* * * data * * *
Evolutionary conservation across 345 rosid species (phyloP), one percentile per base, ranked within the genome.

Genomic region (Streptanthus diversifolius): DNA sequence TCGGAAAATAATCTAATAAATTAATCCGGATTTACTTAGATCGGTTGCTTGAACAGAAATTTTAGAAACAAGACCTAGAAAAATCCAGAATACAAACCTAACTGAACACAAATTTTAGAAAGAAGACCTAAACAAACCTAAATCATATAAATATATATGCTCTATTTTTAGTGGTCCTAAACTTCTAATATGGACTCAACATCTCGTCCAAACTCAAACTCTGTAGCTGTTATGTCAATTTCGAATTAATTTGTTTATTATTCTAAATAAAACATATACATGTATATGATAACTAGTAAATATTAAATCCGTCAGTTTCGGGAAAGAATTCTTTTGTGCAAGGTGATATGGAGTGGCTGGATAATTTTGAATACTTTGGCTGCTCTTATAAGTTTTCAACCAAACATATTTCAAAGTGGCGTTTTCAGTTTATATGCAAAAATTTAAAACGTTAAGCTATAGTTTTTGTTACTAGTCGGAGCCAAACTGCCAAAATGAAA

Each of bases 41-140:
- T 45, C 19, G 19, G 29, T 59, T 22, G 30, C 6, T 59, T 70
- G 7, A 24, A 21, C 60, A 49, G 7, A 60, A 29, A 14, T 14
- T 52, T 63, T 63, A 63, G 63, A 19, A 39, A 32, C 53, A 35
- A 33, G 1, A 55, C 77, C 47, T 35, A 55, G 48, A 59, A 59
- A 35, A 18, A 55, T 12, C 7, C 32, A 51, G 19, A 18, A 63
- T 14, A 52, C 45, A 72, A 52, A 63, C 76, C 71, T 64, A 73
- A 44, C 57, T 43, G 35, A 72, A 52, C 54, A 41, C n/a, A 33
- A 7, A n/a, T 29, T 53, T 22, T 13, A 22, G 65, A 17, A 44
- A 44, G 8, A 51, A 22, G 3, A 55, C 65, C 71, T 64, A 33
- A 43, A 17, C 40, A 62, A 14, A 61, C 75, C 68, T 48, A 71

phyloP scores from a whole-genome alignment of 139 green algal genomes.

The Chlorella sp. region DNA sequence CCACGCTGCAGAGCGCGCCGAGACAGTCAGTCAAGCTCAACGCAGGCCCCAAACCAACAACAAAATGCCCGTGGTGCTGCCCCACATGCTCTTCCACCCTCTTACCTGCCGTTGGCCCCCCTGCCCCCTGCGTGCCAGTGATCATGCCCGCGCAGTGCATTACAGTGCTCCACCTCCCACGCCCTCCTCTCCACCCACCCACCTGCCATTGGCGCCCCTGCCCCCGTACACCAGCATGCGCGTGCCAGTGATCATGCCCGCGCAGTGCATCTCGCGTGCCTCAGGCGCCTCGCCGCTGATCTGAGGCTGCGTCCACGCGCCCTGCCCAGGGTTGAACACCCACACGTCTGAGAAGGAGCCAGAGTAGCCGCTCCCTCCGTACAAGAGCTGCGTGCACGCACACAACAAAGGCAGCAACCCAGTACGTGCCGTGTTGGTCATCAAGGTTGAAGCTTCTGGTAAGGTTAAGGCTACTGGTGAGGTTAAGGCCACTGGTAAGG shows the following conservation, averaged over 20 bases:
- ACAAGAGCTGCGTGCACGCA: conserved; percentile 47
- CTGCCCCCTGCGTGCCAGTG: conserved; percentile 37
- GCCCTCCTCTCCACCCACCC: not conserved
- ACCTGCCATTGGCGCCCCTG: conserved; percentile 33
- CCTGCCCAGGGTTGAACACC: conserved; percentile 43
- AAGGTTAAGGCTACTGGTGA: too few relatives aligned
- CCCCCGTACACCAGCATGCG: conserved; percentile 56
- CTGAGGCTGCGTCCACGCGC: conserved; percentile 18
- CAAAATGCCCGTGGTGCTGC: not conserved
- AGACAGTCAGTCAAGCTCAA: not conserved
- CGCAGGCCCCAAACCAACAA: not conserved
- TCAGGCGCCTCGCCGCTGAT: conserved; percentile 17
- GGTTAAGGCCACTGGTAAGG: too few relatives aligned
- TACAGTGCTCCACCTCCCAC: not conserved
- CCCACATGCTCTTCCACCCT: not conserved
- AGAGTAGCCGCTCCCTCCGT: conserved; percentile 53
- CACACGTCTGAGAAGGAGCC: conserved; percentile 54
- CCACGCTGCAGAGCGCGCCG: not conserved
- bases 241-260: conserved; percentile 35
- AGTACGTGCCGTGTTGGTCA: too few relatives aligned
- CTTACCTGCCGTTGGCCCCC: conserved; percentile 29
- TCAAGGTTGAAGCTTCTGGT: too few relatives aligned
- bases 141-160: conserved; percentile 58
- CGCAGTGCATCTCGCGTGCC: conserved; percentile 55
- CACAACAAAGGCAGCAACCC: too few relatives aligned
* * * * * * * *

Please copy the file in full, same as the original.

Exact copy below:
Evolutionary conservation across 345 rosid species (phyloP), one percentile per base, ranked within the genome.

Genomic region (Streptanthus diversifolius): DNA sequence TCGGAAAATAATCTAATAAATTAATCCGGATTTACTTAGATCGGTTGCTTGAACAGAAATTTTAGAAACAAGACCTAGAAAAATCCAGAATACAAACCTAACTGAACACAAATTTTAGAAAGAAGACCTAAACAAACCTAAATCATATAAATATATATGCTCTATTTTTAGTGGTCCTAAACTTCTAATATGGACTCAACATCTCGTCCAAACTCAAACTCTGTAGCTGTTATGTCAATTTCGAATTAATTTGTTTATTATTCTAAATAAAACATATACATGTATATGATAACTAGTAAATATTAAATCCGTCAGTTTCGGGAAAGAATTCTTTTGTGCAAGGTGATATGGAGTGGCTGGATAATTTTGAATACTTTGGCTGCTCTTATAAGTTTTCAACCAAACATATTTCAAAGTGGCGTTTTCAGTTTATATGCAAAAATTTAAAACGTTAAGCTATAGTTTTTGTTACTAGTCGGAGCCAAACTGCCAAAATGAAA

Each of bases 41-140:
- T 45, C 19, G 19, G 29, T 59, T 22, G 30, C 6, T 59, T 70
- G 7, A 24, A 21, C 60, A 49, G 7, A 60, A 29, A 14, T 14
- T 52, T 63, T 63, A 63, G 63, A 19, A 39, A 32, C 53, A 35
- A 33, G 1, A 55, C 77, C 47, T 35, A 55, G 48, A 59, A 59
- A 35, A 18, A 55, T 12, C 7, C 32, A 51, G 19, A 18, A 63
- T 14, A 52, C 45, A 72, A 52, A 63, C 76, C 71, T 64, A 73
- A 44, C 57, T 43, G 35, A 72, A 52, C 54, A 41, C n/a, A 33
- A 7, A n/a, T 29, T 53, T 22, T 13, A 22, G 65, A 17, A 44
- A 44, G 8, A 51, A 22, G 3, A 55, C 65, C 71, T 64, A 33
- A 43, A 17, C 40, A 62, A 14, A 61, C 75, C 68, T 48, A 71

phyloP scores from a whole-genome alignment of 139 green algal genomes.

The Chlorella sp. region DNA sequence CCACGCTGCAGAGCGCGCCGAGACAGTCAGTCAAGCTCAACGCAGGCCCCAAACCAACAACAAAATGCCCGTGGTGCTGCCCCACATGCTCTTCCACCCTCTTACCTGCCGTTGGCCCCCCTGCCCCCTGCGTGCCAGTGATCATGCCCGCGCAGTGCATTACAGTGCTCCACCTCCCACGCCCTCCTCTCCACCCACCCACCTGCCATTGGCGCCCCTGCCCCCGTACACCAGCATGCGCGTGCCAGTGATCATGCCCGCGCAGTGCATCTCGCGTGCCTCAGGCGCCTCGCCGCTGATCTGAGGCTGCGTCCACGCGCCCTGCCCAGGGTTGAACACCCACACGTCTGAGAAGGAGCCAGAGTAGCCGCTCCCTCCGTACAAGAGCTGCGTGCACGCACACAACAAAGGCAGCAACCCAGTACGTGCCGTGTTGGTCATCAAGGTTGAAGCTTCTGGTAAGGTTAAGGCTACTGGTGAGGTTAAGGCCACTGGTAAGG shows the following conservation, averaged over 20 bases:
- ACAAGAGCTGCGTGCACGCA: conserved; percentile 47
- CTGCCCCCTGCGTGCCAGTG: conserved; percentile 37
- GCCCTCCTCTCCACCCACCC: not conserved
- ACCTGCCATTGGCGCCCCTG: conserved; percentile 33
- CCTGCCCAGGGTTGAACACC: conserved; percentile 43
- AAGGTTAAGGCTACTGGTGA: too few relatives aligned
- CCCCCGTACACCAGCATGCG: conserved; percentile 56
- CTGAGGCTGCGTCCACGCGC: conserved; percentile 18
- CAAAATGCCCGTGGTGCTGC: not conserved
- AGACAGTCAGTCAAGCTCAA: not conserved
- CGCAGGCCCCAAACCAACAA: not conserved
- TCAGGCGCCTCGCCGCTGAT: conserved; percentile 17
- GGTTAAGGCCACTGGTAAGG: too few relatives aligned
- TACAGTGCTCCACCTCCCAC: not conserved
- CCCACATGCTCTTCCACCCT: not conserved
- AGAGTAGCCGCTCCCTCCGT: conserved; percentile 53
- CACACGTCTGAGAAGGAGCC: conserved; percentile 54
- CCACGCTGCAGAGCGCGCCG: not conserved
- bases 241-260: conserved; percentile 35
- AGTACGTGCCGTGTTGGTCA: too few relatives aligned
- CTTACCTGCCGTTGGCCCCC: conserved; percentile 29
- TCAAGGTTGAAGCTTCTGGT: too few relatives aligned
- bases 141-160: conserved; percentile 58
- CGCAGTGCATCTCGCGTGCC: conserved; percentile 55
- CACAACAAAGGCAGCAACCC: too few relatives aligned